Fuel cell

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A fuel cell makes electricity using the energy released by mixing fuel with air, a reaction which creates water and sometimes also carbon dioxide. The most common fuel for fuel cells is hydrogen, which when reacted with oxygen from air produces only water. Fuel cells work like a battery being constantly fed with fuel so it never runs out (as long as you have enough fuel). Fuel cells are an important part of the hydrogen economy. Hydrogen molecules are found in substances such as methane, water and biomass but in all cases some energy is required to extract it. There are two common ways to produce hydrogen - it can be separated from most fuels like oil, gas, coal in a process called steam reforming, or it can be extracted from water using a process called electrolysis. If the hydrogen is separated from fossil fuels, carbon dioxide is released. If the energy used to extract it from water via electrolysis comes from solar or wind, then the hydrogen produced is benign because no emissions are released. Hydrogen can also be separated from renewable biogas, which means the carbon emitted is not of fossil origin and therefore is part of the natural carbon cycle.

Direct-methanol fuel cell. The actual fuel cell stack is the layered bi-cubic structure in the center of the image

How to Convert Energy[change | change source]

Water is a molecule that consists of one oxygen atom and two hydrogen atoms. It takes energy to separate water into oxygen and hydrogen, and energy is released when they are put back together. A fuel cell puts hydrogen and oxygen back together in a way that the energy released is in the form of electricity.

Fuel (the energy source, usually hydrogen) and air (which contains the oxygen) are put into opposite sides the fuel cell. In the middle of the fuel cell there is a "screen", called an electrolyte, sandwiched between two metal plates, called electrodes, which keeps the fuel and air separate. Different kinds of fuel cells get their names based on what type of screen is used to separate the fuel and air. The screen only allows specific charged molecules, also known as ions, to pass through them.

In order to create ions, electrons have to be carried from the one side of the system to the other. The electrons are split off from the fuel by the metal plate at the fuel side and need to travel to the air side to complete the reaction. Because the screen doesn't let electrons pass through, they go through a separate wire, to the other metal plate on the air side. The travel of electrons creates electric current (electricity). The wire is where electricity can be used. For example, the wire can be cut in half, and a light bulb can be connected in between the two halves.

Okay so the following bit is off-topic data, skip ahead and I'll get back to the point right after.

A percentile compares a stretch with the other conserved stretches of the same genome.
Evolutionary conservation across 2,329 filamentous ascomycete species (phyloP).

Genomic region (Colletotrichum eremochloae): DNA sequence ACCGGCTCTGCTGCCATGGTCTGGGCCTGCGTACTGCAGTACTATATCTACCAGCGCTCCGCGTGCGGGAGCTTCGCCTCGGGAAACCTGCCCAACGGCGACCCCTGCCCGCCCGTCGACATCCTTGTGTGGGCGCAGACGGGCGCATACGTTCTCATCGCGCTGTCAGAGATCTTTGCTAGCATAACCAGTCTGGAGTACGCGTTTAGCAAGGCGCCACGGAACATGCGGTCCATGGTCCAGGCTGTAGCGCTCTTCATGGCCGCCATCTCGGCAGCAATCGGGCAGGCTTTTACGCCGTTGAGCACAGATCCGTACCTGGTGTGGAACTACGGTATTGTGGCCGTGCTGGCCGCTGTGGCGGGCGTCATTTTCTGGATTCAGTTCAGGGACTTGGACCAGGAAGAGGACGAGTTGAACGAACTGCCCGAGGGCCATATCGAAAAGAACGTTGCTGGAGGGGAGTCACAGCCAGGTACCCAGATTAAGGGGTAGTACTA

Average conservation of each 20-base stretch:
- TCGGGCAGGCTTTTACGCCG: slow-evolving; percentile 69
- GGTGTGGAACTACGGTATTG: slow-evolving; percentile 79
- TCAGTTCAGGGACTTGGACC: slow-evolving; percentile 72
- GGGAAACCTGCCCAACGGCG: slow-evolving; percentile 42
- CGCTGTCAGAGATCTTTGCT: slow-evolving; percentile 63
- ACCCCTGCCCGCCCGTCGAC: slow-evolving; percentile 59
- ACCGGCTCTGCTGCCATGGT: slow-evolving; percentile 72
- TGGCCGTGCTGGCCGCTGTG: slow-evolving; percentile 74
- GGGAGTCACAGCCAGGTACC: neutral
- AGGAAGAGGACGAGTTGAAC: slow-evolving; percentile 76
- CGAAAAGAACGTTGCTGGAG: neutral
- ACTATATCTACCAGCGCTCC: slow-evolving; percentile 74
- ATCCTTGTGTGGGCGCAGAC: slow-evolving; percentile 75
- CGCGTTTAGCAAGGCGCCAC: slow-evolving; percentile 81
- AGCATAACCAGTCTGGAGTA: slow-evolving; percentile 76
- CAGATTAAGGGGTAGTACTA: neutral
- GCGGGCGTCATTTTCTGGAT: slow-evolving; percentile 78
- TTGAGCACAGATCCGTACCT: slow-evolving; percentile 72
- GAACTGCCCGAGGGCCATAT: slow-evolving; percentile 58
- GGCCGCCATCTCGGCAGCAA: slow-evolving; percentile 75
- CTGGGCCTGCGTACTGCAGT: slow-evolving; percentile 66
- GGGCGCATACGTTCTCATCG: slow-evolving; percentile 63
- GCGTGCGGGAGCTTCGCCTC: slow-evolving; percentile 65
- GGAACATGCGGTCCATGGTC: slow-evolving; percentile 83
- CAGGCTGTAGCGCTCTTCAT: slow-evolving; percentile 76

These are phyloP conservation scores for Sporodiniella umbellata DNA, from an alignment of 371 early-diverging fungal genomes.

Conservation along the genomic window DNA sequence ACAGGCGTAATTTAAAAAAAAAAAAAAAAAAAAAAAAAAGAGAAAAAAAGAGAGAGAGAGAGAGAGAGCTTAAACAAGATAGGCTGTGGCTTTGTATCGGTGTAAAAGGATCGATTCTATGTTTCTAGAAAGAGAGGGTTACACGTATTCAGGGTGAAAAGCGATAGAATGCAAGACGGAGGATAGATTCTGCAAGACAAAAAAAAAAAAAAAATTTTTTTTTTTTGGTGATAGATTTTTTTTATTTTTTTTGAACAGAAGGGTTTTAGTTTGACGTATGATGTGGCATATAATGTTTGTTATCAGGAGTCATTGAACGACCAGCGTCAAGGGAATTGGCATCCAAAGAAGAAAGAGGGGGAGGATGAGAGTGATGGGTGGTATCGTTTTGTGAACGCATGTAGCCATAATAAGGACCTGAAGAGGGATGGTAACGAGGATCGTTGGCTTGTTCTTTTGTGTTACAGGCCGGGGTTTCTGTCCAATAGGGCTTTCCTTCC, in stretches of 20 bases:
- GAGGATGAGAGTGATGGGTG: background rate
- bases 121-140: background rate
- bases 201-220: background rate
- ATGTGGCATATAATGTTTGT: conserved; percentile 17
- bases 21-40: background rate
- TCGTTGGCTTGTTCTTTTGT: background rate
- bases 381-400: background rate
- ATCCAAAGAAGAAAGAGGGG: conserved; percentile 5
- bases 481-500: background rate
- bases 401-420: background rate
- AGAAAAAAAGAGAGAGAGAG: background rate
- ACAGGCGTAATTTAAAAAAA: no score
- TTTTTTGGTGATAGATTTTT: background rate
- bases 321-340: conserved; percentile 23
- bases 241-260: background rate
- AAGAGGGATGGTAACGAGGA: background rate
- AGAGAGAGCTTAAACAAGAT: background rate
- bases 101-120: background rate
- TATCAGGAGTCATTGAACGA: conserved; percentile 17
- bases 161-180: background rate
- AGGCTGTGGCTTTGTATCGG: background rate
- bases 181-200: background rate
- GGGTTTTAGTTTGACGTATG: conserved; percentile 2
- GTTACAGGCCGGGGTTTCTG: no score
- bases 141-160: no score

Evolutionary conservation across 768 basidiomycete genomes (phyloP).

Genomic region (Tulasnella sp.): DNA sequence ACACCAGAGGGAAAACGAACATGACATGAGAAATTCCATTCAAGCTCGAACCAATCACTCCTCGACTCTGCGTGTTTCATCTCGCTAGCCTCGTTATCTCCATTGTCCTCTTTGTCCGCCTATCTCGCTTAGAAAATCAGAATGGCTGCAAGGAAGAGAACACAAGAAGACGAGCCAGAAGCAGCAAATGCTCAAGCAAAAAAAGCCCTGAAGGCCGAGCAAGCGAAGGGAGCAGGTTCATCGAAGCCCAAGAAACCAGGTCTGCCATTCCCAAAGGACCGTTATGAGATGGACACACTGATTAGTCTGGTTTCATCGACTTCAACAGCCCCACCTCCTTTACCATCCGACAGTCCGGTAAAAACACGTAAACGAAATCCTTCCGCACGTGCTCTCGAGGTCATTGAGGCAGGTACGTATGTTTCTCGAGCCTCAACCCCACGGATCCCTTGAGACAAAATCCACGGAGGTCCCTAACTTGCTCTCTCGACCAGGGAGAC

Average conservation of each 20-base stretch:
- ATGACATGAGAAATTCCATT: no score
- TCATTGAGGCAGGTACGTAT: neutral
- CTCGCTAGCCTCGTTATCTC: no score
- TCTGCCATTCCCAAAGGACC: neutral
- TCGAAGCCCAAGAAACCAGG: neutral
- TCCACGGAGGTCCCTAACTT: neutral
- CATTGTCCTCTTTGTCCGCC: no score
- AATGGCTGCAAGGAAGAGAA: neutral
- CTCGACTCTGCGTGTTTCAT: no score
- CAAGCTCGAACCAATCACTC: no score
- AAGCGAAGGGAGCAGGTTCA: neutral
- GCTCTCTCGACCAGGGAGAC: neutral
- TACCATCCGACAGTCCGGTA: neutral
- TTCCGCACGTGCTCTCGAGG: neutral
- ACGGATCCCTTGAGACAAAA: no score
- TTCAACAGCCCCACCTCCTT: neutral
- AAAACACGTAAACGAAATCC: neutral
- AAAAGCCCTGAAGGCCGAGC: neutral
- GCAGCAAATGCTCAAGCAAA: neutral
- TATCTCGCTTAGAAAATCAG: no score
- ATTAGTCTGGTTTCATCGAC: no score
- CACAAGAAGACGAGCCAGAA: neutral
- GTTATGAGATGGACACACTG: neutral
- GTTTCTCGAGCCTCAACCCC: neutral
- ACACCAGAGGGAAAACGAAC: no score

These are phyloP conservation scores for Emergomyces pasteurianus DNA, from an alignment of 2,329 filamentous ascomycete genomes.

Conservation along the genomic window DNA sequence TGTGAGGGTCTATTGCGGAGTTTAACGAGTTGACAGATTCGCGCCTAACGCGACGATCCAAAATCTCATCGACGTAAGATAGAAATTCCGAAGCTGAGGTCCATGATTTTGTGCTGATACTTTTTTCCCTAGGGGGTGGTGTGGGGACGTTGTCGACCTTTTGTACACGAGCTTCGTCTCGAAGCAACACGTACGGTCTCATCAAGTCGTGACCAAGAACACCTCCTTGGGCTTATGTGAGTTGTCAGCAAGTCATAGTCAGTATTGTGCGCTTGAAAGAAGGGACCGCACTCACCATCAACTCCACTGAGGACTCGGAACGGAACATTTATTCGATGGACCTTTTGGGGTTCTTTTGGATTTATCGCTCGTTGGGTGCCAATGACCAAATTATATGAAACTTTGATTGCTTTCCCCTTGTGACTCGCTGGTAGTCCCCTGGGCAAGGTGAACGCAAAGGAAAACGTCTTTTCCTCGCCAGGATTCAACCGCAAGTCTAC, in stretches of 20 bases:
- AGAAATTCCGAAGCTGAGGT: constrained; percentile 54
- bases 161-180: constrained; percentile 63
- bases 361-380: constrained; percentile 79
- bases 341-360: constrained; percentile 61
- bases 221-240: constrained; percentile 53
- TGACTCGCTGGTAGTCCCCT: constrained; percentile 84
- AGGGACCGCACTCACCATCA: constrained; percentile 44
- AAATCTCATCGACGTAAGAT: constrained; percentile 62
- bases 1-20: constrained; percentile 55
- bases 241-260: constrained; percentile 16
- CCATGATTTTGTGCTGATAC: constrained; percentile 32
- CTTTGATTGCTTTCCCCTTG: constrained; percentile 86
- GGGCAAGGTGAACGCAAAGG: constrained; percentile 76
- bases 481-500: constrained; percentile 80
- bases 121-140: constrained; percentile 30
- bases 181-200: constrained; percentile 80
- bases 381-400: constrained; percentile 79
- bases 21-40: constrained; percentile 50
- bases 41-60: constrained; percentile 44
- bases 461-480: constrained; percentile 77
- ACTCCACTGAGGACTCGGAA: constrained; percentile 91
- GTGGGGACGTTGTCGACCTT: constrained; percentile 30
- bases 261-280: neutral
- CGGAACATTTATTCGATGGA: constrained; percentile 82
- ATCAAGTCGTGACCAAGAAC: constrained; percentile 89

In the meantime, the ions pass through the screen and react with the molecules (already on the other side) and electrons (which traveled through the wire, giving off energy to power electronics) on the other side. Water is formed (and, depending on the fuel type, occasionally other products), which them comes out through an exhaust pipe.

Efficiency[change | change source]

Fuel cells make electricity by combining oxygen and hydrogen. Efficiency is very good (about 40%-70%). They have a maximum efficiency of 83% if exhaust heat is used during the reaction. Also, fuel cells can use various fuels, for example, natural gas, methanol, LPG (Liquid Petroleum Gas), naphtha, kerosene etc.

Features[change | change source]

Some types of fuel cells produce only water, which means no pollution. Most types of fuel cell cause much less emissions than classic ("caloric") power generation. They can consume the same fuel types as classic power generators, for example Diesel engines, but they are about two times as efficient, meaning they can produce the same amount of energy with half as much fuel, and thus at least half as much pollution. Additionally, the direct conversion fuel cells use has less risk of producing secondary emissions like NOx, SOx, and particulate matter, which are side effects of combustion, contribute to global warming, and are known as criteria pollutants.